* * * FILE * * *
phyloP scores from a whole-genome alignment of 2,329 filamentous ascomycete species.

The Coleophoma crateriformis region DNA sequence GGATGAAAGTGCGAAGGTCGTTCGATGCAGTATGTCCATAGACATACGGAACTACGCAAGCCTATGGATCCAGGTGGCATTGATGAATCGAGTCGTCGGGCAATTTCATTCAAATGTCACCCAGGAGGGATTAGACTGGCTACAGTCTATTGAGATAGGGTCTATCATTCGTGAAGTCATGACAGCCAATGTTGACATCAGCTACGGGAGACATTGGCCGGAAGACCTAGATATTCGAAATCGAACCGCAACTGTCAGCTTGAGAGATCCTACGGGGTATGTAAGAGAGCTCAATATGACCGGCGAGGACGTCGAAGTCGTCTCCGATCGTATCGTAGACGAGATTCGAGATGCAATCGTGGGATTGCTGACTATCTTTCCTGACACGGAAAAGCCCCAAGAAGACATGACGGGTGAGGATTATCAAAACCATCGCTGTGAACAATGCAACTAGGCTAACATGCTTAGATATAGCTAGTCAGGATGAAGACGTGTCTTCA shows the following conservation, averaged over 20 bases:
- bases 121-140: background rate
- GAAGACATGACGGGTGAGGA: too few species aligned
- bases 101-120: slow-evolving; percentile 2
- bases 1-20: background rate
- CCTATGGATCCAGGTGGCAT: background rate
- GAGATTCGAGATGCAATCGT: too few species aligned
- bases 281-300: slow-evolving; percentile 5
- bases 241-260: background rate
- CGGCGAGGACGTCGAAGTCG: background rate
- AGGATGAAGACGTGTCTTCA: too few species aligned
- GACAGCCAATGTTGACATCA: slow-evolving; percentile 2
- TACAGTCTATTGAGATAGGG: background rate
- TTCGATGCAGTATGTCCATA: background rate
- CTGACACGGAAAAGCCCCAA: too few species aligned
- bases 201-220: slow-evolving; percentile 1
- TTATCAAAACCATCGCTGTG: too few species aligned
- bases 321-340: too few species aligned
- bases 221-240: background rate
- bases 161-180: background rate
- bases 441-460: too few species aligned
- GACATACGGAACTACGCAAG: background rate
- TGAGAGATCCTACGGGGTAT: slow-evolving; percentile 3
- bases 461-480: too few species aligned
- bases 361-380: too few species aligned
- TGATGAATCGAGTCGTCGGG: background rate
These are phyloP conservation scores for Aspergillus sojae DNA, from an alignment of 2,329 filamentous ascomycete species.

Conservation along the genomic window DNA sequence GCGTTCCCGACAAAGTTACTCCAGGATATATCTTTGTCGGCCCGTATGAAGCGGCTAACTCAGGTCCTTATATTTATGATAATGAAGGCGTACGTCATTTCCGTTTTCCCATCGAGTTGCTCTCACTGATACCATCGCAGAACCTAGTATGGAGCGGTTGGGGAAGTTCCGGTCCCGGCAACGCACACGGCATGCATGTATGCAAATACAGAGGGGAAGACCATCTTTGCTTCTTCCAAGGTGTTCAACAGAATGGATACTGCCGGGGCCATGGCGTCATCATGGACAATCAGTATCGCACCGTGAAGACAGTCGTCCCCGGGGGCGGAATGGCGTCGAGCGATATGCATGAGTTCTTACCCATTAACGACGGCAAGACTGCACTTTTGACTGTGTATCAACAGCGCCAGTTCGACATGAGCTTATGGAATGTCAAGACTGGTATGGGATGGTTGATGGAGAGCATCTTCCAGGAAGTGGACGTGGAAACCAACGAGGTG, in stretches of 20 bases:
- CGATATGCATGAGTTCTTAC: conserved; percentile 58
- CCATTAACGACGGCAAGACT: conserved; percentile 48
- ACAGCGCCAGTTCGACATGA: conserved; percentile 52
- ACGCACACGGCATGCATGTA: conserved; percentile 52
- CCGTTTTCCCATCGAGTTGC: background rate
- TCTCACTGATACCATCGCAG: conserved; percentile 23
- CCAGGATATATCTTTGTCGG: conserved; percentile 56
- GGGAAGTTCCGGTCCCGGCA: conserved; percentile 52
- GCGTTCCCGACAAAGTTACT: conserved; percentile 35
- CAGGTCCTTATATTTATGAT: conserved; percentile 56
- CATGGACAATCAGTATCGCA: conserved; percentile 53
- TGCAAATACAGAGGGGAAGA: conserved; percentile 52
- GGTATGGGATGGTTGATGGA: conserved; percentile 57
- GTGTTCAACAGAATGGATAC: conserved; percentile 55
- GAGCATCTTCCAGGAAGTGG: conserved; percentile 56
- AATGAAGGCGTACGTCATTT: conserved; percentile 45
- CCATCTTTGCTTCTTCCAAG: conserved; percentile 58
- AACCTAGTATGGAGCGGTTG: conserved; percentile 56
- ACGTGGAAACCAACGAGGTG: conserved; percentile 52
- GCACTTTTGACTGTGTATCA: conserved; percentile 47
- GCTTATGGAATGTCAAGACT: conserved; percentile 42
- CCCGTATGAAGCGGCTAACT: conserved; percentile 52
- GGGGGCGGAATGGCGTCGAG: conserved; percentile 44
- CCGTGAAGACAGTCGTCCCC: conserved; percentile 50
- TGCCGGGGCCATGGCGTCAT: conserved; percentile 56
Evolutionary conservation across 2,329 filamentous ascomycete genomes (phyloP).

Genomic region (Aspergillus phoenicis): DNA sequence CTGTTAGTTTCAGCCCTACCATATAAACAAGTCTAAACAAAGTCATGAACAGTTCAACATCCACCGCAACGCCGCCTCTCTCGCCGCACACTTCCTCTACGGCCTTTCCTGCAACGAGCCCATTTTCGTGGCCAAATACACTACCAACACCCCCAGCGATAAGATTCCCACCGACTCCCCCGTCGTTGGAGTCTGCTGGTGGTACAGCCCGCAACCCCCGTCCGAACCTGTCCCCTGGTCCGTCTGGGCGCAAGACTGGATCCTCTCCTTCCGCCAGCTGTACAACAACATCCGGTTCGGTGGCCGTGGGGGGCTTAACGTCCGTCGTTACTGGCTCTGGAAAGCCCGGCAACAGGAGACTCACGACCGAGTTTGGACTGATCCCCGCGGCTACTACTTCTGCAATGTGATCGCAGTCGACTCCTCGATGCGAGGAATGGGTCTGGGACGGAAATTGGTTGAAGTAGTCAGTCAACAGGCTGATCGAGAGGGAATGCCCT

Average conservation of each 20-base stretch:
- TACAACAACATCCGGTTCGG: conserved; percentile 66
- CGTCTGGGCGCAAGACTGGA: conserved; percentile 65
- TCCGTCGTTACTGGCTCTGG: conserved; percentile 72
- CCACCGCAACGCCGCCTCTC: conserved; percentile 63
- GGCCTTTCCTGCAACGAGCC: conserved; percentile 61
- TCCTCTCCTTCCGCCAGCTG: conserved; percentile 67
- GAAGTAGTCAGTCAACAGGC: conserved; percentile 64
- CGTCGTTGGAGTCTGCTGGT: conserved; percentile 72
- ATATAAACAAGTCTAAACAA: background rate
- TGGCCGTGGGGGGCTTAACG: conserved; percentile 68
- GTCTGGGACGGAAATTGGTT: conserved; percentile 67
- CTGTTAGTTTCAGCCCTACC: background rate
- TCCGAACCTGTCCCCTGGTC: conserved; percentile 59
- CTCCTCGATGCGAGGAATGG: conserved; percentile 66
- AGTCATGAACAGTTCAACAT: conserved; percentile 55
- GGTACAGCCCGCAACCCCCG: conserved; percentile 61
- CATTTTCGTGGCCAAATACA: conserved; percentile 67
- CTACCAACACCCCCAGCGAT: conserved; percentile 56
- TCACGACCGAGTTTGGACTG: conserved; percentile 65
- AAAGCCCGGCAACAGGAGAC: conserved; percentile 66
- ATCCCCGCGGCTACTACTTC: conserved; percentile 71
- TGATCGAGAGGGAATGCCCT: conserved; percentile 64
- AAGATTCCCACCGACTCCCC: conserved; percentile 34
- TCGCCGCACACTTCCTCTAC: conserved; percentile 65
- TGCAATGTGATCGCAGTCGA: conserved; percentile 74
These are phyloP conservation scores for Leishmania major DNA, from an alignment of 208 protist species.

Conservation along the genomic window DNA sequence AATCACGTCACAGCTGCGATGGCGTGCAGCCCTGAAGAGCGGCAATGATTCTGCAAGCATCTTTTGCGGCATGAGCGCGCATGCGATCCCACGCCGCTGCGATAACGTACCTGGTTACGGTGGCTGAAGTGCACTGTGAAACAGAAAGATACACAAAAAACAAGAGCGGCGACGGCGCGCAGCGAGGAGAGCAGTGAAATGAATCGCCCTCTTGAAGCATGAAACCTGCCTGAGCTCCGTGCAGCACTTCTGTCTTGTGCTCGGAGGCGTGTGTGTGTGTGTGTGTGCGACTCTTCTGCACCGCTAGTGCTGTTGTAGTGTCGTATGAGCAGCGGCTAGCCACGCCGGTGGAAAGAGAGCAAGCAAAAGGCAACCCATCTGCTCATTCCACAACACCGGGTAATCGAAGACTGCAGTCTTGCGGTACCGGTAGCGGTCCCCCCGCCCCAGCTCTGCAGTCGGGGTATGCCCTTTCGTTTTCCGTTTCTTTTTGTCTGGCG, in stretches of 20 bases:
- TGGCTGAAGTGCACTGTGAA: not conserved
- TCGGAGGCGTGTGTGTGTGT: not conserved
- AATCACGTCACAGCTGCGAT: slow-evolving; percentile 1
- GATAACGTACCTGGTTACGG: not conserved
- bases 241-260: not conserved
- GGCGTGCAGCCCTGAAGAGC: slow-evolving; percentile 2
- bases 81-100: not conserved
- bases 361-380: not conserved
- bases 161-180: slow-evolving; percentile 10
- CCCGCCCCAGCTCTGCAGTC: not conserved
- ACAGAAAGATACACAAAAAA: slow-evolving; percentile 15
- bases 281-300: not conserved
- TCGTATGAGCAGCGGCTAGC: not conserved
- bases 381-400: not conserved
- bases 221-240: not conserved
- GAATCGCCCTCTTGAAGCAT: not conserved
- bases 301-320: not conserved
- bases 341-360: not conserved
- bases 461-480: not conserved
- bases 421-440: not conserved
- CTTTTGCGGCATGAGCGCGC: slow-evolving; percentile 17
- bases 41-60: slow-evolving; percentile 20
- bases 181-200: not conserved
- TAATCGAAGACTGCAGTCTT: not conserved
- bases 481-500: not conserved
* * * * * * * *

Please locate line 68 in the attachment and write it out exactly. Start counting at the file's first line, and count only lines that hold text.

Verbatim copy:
- GTCTGGGACGGAAATTGGTT: conserved; percentile 67